100th Anniversary of the first UK oil well spud

Energy Transition Group
,
23 Aug 2018

It may come as some surprise to learn that the UK oil industry is a lot older than you think. 100 years old to be precise. Whilst the first recorded oil exploration well was drilled as long ago as 1902, at Heathfield in East Sussex, the first successful oil discovery well was spudded on 15th October 1918 at Hardstoft, in Derbyshire.
As the first World War drew to a close, the Government of the day realised how dependent the country had become on security of supply when the Royal Navy had switched from coal to oil fired steam turbines early in the conflict. So, in partnership with the d’Arcy Oil Company (fore runner to BP), HMG decided to drill a number of exploratory oil wells in East Derbyshire including Hardstoft, Brimington, Ironville, and Renishaw.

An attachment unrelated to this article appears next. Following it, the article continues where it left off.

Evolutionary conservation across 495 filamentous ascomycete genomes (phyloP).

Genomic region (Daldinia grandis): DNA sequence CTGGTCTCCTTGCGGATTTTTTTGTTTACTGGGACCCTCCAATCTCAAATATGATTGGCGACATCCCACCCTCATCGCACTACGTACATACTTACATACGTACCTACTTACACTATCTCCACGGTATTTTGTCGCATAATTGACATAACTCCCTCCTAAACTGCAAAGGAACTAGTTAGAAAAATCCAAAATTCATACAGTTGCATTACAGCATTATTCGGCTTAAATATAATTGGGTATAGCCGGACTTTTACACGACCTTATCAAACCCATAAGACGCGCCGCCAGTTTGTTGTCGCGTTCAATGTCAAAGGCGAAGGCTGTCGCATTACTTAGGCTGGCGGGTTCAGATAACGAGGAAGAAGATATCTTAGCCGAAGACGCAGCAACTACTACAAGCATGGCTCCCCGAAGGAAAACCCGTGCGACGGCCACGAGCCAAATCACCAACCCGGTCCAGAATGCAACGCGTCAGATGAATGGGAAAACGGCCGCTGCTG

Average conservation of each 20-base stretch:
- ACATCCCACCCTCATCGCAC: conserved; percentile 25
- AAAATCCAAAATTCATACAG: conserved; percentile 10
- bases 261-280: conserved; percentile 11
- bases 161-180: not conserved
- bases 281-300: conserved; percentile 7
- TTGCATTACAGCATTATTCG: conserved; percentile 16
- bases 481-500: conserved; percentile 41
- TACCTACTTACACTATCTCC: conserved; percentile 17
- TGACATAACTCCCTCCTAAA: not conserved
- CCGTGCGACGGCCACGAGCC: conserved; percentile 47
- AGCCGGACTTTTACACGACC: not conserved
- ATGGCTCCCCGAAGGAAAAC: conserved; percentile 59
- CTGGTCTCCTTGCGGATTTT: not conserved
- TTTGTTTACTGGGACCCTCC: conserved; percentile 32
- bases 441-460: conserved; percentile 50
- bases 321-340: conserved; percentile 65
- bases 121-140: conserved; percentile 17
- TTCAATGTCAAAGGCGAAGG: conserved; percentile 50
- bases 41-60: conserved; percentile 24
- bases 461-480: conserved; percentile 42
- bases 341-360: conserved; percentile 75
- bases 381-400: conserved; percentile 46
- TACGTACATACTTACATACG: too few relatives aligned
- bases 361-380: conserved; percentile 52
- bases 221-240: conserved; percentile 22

The first of these, Hardstoft-1, was a success with it being reported that “Oil in quantity was struck in May 27th, 1919” (Wade, 1928). The well was subsequently completed and produced around 7bbls/day for many years before a work-over doubled the production rate to about 14 bbls/day (Craig et al, 2015). The well was suspended in July 1945 and finally capped in 1952.

Wade, A., 1928, The oil well and later developments at Hardstoft, Derbyshire: Journal of the Institute of Petroleum Technologists, v. 14, p. 357-387
Craig, J., Gluyas, J., Laing, C., Schofield, P., Britain’s First Oil Field, presented at the History of Petroleum Geology Forum, 2015 AAPG Convention & Exhibition, Denver, Colorado, May 31, 2015